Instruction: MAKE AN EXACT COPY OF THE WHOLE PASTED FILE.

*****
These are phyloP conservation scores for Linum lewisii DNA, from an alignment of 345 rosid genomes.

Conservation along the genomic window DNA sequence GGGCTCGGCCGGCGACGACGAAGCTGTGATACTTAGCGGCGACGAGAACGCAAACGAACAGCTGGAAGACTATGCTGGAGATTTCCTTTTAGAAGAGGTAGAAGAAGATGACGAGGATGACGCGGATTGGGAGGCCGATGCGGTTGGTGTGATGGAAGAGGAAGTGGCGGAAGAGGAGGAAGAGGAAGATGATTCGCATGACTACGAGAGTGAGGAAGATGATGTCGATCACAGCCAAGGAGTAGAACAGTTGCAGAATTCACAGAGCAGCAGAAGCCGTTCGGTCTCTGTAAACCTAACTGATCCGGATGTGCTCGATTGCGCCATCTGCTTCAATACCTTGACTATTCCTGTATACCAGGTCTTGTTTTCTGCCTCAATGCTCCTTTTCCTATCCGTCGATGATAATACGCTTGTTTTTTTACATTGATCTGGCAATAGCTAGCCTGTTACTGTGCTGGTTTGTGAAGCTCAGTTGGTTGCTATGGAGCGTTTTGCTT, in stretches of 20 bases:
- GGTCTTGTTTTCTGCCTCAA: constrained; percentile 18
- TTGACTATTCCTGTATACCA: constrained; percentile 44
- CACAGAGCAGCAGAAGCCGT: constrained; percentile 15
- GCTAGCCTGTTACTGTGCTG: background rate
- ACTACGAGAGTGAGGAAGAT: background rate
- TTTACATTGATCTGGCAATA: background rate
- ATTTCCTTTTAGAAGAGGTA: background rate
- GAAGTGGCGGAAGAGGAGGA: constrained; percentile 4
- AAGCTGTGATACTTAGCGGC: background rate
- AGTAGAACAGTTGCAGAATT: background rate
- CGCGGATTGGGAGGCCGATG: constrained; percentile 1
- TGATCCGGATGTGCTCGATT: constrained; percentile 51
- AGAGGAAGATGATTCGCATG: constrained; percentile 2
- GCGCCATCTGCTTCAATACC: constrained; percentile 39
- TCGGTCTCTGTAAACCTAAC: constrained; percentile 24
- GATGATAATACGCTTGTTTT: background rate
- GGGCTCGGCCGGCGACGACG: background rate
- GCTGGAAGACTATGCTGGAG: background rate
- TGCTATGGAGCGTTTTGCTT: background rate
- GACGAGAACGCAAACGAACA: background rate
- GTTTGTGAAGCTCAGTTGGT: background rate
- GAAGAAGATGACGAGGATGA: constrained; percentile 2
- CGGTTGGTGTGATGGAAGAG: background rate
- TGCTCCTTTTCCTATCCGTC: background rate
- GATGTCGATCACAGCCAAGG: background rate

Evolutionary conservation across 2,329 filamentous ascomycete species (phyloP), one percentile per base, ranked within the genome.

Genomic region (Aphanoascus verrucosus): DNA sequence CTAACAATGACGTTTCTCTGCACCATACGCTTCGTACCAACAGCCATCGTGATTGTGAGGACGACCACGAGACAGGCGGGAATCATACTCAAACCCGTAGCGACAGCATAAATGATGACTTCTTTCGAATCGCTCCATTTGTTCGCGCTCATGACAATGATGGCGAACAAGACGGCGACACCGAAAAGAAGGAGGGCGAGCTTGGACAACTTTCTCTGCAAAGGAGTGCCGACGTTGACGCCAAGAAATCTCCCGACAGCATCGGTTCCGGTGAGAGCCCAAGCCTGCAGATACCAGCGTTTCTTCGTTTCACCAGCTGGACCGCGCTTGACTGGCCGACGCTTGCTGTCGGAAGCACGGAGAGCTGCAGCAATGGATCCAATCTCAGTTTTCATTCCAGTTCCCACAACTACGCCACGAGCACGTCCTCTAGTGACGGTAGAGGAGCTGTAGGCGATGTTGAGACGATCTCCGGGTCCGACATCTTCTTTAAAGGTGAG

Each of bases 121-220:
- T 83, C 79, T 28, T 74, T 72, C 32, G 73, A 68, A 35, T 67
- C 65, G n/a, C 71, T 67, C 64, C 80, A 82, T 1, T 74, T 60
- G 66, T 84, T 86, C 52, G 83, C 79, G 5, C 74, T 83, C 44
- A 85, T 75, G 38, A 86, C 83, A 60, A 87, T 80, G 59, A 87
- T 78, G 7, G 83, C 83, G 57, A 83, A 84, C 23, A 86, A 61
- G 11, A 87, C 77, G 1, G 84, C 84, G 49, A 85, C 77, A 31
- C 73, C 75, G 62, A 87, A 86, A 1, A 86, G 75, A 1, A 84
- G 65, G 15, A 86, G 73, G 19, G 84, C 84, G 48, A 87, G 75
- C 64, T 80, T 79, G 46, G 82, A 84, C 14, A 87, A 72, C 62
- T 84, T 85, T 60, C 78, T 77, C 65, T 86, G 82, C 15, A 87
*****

These are phyloP conservation scores for Linum lewisii DNA, from an alignment of 345 rosid genomes.

Conservation along the genomic window DNA sequence GGGCTCGGCCGGCGACGACGAAGCTGTGATACTTAGCGGCGACGAGAACGCAAACGAACAGCTGGAAGACTATGCTGGAGATTTCCTTTTAGAAGAGGTAGAAGAAGATGACGAGGATGACGCGGATTGGGAGGCCGATGCGGTTGGTGTGATGGAAGAGGAAGTGGCGGAAGAGGAGGAAGAGGAAGATGATTCGCATGACTACGAGAGTGAGGAAGATGATGTCGATCACAGCCAAGGAGTAGAACAGTTGCAGAATTCACAGAGCAGCAGAAGCCGTTCGGTCTCTGTAAACCTAACTGATCCGGATGTGCTCGATTGCGCCATCTGCTTCAATACCTTGACTATTCCTGTATACCAGGTCTTGTTTTCTGCCTCAATGCTCCTTTTCCTATCCGTCGATGATAATACGCTTGTTTTTTTACATTGATCTGGCAATAGCTAGCCTGTTACTGTGCTGGTTTGTGAAGCTCAGTTGGTTGCTATGGAGCGTTTTGCTT, in stretches of 20 bases:
- GGTCTTGTTTTCTGCCTCAA: constrained; percentile 18
- TTGACTATTCCTGTATACCA: constrained; percentile 44
- CACAGAGCAGCAGAAGCCGT: constrained; percentile 15
- GCTAGCCTGTTACTGTGCTG: background rate
- ACTACGAGAGTGAGGAAGAT: background rate
- TTTACATTGATCTGGCAATA: background rate
- ATTTCCTTTTAGAAGAGGTA: background rate
- GAAGTGGCGGAAGAGGAGGA: constrained; percentile 4
- AAGCTGTGATACTTAGCGGC: background rate
- AGTAGAACAGTTGCAGAATT: background rate
- CGCGGATTGGGAGGCCGATG: constrained; percentile 1
- TGATCCGGATGTGCTCGATT: constrained; percentile 51
- AGAGGAAGATGATTCGCATG: constrained; percentile 2
- GCGCCATCTGCTTCAATACC: constrained; percentile 39
- TCGGTCTCTGTAAACCTAAC: constrained; percentile 24
- GATGATAATACGCTTGTTTT: background rate
- GGGCTCGGCCGGCGACGACG: background rate
- GCTGGAAGACTATGCTGGAG: background rate
- TGCTATGGAGCGTTTTGCTT: background rate
- GACGAGAACGCAAACGAACA: background rate
- GTTTGTGAAGCTCAGTTGGT: background rate
- GAAGAAGATGACGAGGATGA: constrained; percentile 2
- CGGTTGGTGTGATGGAAGAG: background rate
- TGCTCCTTTTCCTATCCGTC: background rate
- GATGTCGATCACAGCCAAGG: background rate

Evolutionary conservation across 2,329 filamentous ascomycete species (phyloP), one percentile per base, ranked within the genome.

Genomic region (Aphanoascus verrucosus): DNA sequence CTAACAATGACGTTTCTCTGCACCATACGCTTCGTACCAACAGCCATCGTGATTGTGAGGACGACCACGAGACAGGCGGGAATCATACTCAAACCCGTAGCGACAGCATAAATGATGACTTCTTTCGAATCGCTCCATTTGTTCGCGCTCATGACAATGATGGCGAACAAGACGGCGACACCGAAAAGAAGGAGGGCGAGCTTGGACAACTTTCTCTGCAAAGGAGTGCCGACGTTGACGCCAAGAAATCTCCCGACAGCATCGGTTCCGGTGAGAGCCCAAGCCTGCAGATACCAGCGTTTCTTCGTTTCACCAGCTGGACCGCGCTTGACTGGCCGACGCTTGCTGTCGGAAGCACGGAGAGCTGCAGCAATGGATCCAATCTCAGTTTTCATTCCAGTTCCCACAACTACGCCACGAGCACGTCCTCTAGTGACGGTAGAGGAGCTGTAGGCGATGTTGAGACGATCTCCGGGTCCGACATCTTCTTTAAAGGTGAG

Each of bases 121-220:
- T 83, C 79, T 28, T 74, T 72, C 32, G 73, A 68, A 35, T 67
- C 65, G n/a, C 71, T 67, C 64, C 80, A 82, T 1, T 74, T 60
- G 66, T 84, T 86, C 52, G 83, C 79, G 5, C 74, T 83, C 44
- A 85, T 75, G 38, A 86, C 83, A 60, A 87, T 80, G 59, A 87
- T 78, G 7, G 83, C 83, G 57, A 83, A 84, C 23, A 86, A 61
- G 11, A 87, C 77, G 1, G 84, C 84, G 49, A 85, C 77, A 31
- C 73, C 75, G 62, A 87, A 86, A 1, A 86, G 75, A 1, A 84
- G 65, G 15, A 86, G 73, G 19, G 84, C 84, G 48, A 87, G 75
- C 64, T 80, T 79, G 46, G 82, A 84, C 14, A 87, A 72, C 62
- T 84, T 85, T 60, C 78, T 77, C 65, T 86, G 82, C 15, A 87